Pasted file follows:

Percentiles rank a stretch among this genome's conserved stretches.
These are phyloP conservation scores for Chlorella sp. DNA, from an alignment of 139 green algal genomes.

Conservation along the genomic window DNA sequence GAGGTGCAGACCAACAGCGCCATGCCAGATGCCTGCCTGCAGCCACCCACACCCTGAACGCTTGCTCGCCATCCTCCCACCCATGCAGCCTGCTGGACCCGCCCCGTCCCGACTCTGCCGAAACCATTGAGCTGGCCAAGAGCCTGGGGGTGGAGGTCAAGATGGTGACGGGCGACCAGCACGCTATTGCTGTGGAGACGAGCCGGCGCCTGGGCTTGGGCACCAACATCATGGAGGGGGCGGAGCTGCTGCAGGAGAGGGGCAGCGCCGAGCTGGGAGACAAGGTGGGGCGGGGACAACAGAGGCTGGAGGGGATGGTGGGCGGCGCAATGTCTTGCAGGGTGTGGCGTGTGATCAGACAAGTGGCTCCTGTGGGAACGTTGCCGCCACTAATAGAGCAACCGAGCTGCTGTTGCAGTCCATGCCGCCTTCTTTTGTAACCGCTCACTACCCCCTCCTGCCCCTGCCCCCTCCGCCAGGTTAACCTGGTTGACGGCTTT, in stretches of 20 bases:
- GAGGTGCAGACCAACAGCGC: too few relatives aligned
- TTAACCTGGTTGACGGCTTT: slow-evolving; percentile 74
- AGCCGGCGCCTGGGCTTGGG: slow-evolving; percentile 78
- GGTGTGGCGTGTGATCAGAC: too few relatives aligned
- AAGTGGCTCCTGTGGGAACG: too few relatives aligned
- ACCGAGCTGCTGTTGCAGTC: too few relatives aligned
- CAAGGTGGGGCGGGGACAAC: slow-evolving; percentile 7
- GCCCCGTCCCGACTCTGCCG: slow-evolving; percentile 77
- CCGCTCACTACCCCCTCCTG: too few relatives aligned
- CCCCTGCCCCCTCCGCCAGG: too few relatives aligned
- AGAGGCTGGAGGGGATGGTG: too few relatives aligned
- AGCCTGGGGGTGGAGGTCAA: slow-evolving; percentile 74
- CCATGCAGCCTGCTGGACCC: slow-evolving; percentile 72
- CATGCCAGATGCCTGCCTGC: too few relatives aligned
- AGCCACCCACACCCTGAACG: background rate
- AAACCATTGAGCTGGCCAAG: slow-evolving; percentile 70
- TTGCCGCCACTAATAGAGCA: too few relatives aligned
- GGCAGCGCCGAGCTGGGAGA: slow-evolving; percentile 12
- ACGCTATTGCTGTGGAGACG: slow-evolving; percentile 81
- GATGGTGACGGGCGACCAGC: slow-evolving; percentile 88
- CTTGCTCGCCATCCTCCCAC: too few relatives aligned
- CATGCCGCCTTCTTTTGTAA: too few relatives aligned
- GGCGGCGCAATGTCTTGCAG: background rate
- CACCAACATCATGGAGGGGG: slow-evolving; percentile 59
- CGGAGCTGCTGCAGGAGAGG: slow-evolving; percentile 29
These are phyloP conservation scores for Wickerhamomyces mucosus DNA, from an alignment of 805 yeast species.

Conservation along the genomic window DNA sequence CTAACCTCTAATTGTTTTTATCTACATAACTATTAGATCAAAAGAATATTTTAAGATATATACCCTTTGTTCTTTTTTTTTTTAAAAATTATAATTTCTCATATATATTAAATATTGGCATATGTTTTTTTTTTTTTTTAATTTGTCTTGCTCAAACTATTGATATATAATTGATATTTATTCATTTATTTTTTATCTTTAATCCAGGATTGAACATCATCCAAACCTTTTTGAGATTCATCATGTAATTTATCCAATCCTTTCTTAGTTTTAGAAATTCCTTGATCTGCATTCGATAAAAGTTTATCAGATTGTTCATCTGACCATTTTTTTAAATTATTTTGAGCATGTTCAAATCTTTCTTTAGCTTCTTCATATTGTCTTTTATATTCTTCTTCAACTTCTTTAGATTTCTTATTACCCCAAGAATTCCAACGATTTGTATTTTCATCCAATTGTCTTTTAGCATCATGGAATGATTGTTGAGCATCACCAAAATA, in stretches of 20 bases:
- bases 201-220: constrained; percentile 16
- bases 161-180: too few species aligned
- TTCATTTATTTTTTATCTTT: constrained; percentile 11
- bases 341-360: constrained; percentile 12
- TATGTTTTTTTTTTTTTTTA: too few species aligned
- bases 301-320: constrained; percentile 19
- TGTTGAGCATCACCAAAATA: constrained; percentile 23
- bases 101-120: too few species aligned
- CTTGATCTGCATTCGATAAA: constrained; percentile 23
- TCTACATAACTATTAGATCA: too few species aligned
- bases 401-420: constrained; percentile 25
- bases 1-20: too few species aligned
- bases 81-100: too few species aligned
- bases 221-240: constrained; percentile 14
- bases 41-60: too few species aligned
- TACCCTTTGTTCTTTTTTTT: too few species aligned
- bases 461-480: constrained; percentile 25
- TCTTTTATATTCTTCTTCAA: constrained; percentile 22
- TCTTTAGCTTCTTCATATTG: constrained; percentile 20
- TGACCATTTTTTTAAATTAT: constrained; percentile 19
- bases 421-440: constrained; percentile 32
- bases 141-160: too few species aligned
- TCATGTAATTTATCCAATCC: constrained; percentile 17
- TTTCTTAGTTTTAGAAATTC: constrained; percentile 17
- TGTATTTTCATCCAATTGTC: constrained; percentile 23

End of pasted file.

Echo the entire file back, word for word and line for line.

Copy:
Percentiles rank a stretch among this genome's conserved stretches.
These are phyloP conservation scores for Chlorella sp. DNA, from an alignment of 139 green algal genomes.

Conservation along the genomic window DNA sequence GAGGTGCAGACCAACAGCGCCATGCCAGATGCCTGCCTGCAGCCACCCACACCCTGAACGCTTGCTCGCCATCCTCCCACCCATGCAGCCTGCTGGACCCGCCCCGTCCCGACTCTGCCGAAACCATTGAGCTGGCCAAGAGCCTGGGGGTGGAGGTCAAGATGGTGACGGGCGACCAGCACGCTATTGCTGTGGAGACGAGCCGGCGCCTGGGCTTGGGCACCAACATCATGGAGGGGGCGGAGCTGCTGCAGGAGAGGGGCAGCGCCGAGCTGGGAGACAAGGTGGGGCGGGGACAACAGAGGCTGGAGGGGATGGTGGGCGGCGCAATGTCTTGCAGGGTGTGGCGTGTGATCAGACAAGTGGCTCCTGTGGGAACGTTGCCGCCACTAATAGAGCAACCGAGCTGCTGTTGCAGTCCATGCCGCCTTCTTTTGTAACCGCTCACTACCCCCTCCTGCCCCTGCCCCCTCCGCCAGGTTAACCTGGTTGACGGCTTT, in stretches of 20 bases:
- GAGGTGCAGACCAACAGCGC: too few relatives aligned
- TTAACCTGGTTGACGGCTTT: slow-evolving; percentile 74
- AGCCGGCGCCTGGGCTTGGG: slow-evolving; percentile 78
- GGTGTGGCGTGTGATCAGAC: too few relatives aligned
- AAGTGGCTCCTGTGGGAACG: too few relatives aligned
- ACCGAGCTGCTGTTGCAGTC: too few relatives aligned
- CAAGGTGGGGCGGGGACAAC: slow-evolving; percentile 7
- GCCCCGTCCCGACTCTGCCG: slow-evolving; percentile 77
- CCGCTCACTACCCCCTCCTG: too few relatives aligned
- CCCCTGCCCCCTCCGCCAGG: too few relatives aligned
- AGAGGCTGGAGGGGATGGTG: too few relatives aligned
- AGCCTGGGGGTGGAGGTCAA: slow-evolving; percentile 74
- CCATGCAGCCTGCTGGACCC: slow-evolving; percentile 72
- CATGCCAGATGCCTGCCTGC: too few relatives aligned
- AGCCACCCACACCCTGAACG: background rate
- AAACCATTGAGCTGGCCAAG: slow-evolving; percentile 70
- TTGCCGCCACTAATAGAGCA: too few relatives aligned
- GGCAGCGCCGAGCTGGGAGA: slow-evolving; percentile 12
- ACGCTATTGCTGTGGAGACG: slow-evolving; percentile 81
- GATGGTGACGGGCGACCAGC: slow-evolving; percentile 88
- CTTGCTCGCCATCCTCCCAC: too few relatives aligned
- CATGCCGCCTTCTTTTGTAA: too few relatives aligned
- GGCGGCGCAATGTCTTGCAG: background rate
- CACCAACATCATGGAGGGGG: slow-evolving; percentile 59
- CGGAGCTGCTGCAGGAGAGG: slow-evolving; percentile 29
These are phyloP conservation scores for Wickerhamomyces mucosus DNA, from an alignment of 805 yeast species.

Conservation along the genomic window DNA sequence CTAACCTCTAATTGTTTTTATCTACATAACTATTAGATCAAAAGAATATTTTAAGATATATACCCTTTGTTCTTTTTTTTTTTAAAAATTATAATTTCTCATATATATTAAATATTGGCATATGTTTTTTTTTTTTTTTAATTTGTCTTGCTCAAACTATTGATATATAATTGATATTTATTCATTTATTTTTTATCTTTAATCCAGGATTGAACATCATCCAAACCTTTTTGAGATTCATCATGTAATTTATCCAATCCTTTCTTAGTTTTAGAAATTCCTTGATCTGCATTCGATAAAAGTTTATCAGATTGTTCATCTGACCATTTTTTTAAATTATTTTGAGCATGTTCAAATCTTTCTTTAGCTTCTTCATATTGTCTTTTATATTCTTCTTCAACTTCTTTAGATTTCTTATTACCCCAAGAATTCCAACGATTTGTATTTTCATCCAATTGTCTTTTAGCATCATGGAATGATTGTTGAGCATCACCAAAATA, in stretches of 20 bases:
- bases 201-220: constrained; percentile 16
- bases 161-180: too few species aligned
- TTCATTTATTTTTTATCTTT: constrained; percentile 11
- bases 341-360: constrained; percentile 12
- TATGTTTTTTTTTTTTTTTA: too few species aligned
- bases 301-320: constrained; percentile 19
- TGTTGAGCATCACCAAAATA: constrained; percentile 23
- bases 101-120: too few species aligned
- CTTGATCTGCATTCGATAAA: constrained; percentile 23
- TCTACATAACTATTAGATCA: too few species aligned
- bases 401-420: constrained; percentile 25
- bases 1-20: too few species aligned
- bases 81-100: too few species aligned
- bases 221-240: constrained; percentile 14
- bases 41-60: too few species aligned
- TACCCTTTGTTCTTTTTTTT: too few species aligned
- bases 461-480: constrained; percentile 25
- TCTTTTATATTCTTCTTCAA: constrained; percentile 22
- TCTTTAGCTTCTTCATATTG: constrained; percentile 20
- TGACCATTTTTTTAAATTAT: constrained; percentile 19
- bases 421-440: constrained; percentile 32
- bases 141-160: too few species aligned
- TCATGTAATTTATCCAATCC: constrained; percentile 17
- TTTCTTAGTTTTAGAAATTC: constrained; percentile 17
- TGTATTTTCATCCAATTGTC: constrained; percentile 23